Lawmakers to press military on fate of gay ban
WASHINGTON (AP) -- Lawmakers this week will press the military's top uniformed officers for the first time on whether they think repealing "don't ask, don't tell" makes sense or would be too disruptive.
The testimony from each of the service chiefs on Capitol Hill will be crucial to the debate in Congress on whether to repeal the 17-year-old law, which bans gays from serving openly in the military.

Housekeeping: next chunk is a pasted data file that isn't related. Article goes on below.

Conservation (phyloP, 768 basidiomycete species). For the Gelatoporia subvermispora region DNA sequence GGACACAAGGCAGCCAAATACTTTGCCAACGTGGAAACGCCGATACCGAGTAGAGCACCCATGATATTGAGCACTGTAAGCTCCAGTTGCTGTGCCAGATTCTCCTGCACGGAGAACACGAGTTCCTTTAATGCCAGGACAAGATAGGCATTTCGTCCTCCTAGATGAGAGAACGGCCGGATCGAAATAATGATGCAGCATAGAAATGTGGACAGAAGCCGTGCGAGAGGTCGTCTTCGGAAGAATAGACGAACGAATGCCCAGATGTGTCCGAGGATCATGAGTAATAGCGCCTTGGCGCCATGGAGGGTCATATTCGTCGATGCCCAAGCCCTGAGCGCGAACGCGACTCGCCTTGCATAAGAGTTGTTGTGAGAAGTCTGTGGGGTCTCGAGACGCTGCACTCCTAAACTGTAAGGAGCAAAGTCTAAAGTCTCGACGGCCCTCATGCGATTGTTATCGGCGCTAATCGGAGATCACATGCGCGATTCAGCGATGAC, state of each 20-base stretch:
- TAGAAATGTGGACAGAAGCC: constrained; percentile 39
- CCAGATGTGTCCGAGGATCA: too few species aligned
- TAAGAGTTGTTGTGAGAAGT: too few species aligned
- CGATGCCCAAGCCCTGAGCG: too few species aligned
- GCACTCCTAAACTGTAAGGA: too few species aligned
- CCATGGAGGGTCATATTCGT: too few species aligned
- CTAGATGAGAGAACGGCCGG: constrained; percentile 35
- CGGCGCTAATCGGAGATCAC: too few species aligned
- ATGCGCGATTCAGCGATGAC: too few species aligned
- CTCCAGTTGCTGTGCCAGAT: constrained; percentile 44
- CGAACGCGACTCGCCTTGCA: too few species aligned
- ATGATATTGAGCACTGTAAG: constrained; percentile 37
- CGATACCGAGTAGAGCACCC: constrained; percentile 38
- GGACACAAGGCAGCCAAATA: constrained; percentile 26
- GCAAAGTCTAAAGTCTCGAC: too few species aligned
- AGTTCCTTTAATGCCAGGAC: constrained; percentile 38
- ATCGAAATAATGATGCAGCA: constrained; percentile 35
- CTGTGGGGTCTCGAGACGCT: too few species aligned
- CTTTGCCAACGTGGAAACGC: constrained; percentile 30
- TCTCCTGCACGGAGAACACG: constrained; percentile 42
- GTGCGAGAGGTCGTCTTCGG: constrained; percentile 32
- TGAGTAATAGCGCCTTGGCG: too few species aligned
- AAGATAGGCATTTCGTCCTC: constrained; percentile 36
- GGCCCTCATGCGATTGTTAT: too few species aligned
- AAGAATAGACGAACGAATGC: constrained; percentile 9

President Barack Obama says the policy unfairly punishes patriots who want to serve their country. Defense Secretary Robert Gates agrees and has begun a yearlong study on how to mitigate the impact of lifting the ban.
Providing much-needed political cover is the chairman of the Joint Chiefs of Staff, Adm. Mike Mullen, who has said he thinks the law unfairly forces gay troops to compromise their integrity by lying about who they are.